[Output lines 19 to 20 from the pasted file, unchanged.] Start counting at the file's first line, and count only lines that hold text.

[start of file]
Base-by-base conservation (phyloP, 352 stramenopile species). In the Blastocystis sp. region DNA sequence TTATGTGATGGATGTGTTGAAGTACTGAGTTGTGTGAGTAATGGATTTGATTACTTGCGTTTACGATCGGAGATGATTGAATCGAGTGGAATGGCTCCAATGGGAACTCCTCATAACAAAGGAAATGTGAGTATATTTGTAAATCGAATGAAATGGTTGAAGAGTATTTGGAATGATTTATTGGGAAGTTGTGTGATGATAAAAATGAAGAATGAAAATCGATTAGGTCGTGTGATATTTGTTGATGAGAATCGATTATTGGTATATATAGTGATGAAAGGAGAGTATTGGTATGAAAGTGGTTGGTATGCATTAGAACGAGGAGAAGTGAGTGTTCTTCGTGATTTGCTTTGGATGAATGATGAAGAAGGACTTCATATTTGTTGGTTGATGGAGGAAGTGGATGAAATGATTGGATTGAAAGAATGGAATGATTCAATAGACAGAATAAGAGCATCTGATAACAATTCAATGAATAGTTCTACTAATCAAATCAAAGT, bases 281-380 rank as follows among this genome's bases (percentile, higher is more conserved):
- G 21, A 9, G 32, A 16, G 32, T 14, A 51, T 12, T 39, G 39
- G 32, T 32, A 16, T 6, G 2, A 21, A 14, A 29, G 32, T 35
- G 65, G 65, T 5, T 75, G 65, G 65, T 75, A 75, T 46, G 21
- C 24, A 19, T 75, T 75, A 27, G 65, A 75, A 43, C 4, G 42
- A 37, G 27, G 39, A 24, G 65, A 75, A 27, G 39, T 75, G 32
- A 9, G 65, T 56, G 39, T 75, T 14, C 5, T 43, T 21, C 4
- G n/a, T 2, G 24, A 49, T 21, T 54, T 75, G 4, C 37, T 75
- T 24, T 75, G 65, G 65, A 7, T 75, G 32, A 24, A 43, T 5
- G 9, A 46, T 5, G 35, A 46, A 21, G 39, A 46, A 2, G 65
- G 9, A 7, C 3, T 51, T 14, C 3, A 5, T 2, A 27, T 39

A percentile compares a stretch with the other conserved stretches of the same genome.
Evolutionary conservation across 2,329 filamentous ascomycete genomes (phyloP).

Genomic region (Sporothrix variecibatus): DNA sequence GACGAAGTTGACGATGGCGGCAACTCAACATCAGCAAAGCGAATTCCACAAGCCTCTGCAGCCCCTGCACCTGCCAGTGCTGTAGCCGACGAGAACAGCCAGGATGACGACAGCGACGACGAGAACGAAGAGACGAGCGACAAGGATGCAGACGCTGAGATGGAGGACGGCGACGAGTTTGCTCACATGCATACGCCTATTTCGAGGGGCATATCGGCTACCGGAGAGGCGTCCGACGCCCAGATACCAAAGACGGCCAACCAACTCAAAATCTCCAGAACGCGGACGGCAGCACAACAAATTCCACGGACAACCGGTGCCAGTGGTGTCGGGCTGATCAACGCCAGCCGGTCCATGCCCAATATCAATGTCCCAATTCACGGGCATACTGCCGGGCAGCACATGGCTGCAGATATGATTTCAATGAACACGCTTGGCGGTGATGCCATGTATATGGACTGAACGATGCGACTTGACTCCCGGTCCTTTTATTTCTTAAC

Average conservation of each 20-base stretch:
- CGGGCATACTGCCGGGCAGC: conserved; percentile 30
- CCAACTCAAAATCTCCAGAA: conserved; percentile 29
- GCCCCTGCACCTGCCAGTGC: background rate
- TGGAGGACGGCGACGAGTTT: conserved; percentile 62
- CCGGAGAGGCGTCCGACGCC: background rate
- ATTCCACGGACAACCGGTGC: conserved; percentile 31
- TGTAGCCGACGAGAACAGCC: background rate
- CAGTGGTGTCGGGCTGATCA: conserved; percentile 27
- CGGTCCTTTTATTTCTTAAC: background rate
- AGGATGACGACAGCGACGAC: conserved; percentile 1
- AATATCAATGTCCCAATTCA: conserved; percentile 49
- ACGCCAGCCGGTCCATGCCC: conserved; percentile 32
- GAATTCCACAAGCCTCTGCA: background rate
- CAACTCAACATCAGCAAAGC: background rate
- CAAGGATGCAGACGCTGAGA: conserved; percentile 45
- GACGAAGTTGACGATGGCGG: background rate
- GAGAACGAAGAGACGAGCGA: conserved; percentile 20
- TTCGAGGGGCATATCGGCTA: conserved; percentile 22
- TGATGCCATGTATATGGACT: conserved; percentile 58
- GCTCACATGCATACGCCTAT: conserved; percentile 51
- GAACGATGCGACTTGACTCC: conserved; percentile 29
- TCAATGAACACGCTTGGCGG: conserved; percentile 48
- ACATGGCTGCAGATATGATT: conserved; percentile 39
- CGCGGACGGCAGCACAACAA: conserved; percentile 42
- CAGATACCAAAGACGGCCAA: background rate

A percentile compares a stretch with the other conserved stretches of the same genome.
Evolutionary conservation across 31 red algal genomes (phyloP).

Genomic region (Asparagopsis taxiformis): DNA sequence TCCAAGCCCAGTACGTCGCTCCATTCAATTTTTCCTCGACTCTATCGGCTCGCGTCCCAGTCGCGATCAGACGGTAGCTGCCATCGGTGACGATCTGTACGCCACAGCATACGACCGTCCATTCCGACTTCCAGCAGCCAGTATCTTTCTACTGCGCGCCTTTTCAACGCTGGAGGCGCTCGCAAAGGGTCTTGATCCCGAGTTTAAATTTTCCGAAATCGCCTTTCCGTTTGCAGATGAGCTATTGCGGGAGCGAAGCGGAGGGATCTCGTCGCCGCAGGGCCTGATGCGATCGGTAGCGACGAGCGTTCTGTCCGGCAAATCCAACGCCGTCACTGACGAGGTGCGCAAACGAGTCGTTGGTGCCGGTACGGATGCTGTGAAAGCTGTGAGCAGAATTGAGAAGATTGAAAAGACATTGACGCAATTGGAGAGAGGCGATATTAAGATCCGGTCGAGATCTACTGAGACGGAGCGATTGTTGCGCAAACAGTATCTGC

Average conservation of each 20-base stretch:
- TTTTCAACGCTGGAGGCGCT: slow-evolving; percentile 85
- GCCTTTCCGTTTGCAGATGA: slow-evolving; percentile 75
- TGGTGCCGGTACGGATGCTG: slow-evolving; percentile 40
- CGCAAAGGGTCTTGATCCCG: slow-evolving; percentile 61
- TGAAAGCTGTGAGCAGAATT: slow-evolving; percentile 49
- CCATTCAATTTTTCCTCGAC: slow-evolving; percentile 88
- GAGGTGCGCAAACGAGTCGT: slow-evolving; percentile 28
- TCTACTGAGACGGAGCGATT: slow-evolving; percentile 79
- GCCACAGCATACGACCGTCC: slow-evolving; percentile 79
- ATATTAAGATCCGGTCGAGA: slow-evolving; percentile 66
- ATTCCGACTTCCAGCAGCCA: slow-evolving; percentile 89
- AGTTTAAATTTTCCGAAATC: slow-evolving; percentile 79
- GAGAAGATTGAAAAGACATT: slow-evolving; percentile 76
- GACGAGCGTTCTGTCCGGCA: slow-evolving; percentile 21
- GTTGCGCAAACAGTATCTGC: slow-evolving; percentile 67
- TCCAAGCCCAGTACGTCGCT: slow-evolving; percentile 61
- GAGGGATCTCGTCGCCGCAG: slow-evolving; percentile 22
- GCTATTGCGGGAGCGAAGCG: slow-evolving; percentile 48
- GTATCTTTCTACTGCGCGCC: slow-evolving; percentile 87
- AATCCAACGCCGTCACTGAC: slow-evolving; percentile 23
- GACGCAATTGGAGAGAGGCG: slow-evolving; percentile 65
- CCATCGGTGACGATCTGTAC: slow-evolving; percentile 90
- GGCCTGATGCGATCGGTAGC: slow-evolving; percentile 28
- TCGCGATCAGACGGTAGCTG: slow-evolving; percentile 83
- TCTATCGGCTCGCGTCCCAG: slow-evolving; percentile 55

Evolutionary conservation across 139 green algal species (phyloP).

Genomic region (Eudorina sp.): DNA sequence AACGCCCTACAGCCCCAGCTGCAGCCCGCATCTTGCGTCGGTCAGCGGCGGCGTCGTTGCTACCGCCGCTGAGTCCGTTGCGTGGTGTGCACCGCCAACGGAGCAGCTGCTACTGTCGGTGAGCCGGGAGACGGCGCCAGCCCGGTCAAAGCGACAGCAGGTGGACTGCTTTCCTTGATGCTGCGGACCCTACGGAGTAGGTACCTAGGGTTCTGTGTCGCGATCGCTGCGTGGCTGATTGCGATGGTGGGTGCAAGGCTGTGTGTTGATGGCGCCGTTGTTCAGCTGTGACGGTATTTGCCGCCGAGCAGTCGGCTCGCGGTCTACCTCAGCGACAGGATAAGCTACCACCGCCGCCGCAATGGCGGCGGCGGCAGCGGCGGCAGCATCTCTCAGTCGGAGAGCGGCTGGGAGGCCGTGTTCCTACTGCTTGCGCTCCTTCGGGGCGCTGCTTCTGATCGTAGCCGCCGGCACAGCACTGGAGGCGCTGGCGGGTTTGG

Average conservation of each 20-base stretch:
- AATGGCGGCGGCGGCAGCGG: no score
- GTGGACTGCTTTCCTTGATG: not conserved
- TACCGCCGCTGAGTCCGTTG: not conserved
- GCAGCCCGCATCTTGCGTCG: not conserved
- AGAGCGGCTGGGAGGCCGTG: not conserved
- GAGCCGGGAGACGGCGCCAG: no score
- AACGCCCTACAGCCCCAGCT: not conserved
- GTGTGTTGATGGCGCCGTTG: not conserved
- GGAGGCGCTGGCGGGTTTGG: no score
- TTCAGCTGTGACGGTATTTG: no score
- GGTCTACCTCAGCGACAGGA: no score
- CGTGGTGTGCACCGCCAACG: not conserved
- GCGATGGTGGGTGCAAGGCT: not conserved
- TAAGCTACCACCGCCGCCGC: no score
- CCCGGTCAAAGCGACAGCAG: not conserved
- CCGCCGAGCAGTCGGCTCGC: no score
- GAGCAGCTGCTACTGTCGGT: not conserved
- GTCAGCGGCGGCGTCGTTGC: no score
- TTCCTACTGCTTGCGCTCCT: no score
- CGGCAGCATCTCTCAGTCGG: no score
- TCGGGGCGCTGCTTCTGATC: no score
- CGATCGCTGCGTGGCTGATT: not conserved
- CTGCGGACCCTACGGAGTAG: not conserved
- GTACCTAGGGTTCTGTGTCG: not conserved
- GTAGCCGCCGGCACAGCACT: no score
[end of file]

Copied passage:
- TGGAGGACGGCGACGAGTTT: conserved; percentile 62
- CCGGAGAGGCGTCCGACGCC: background rate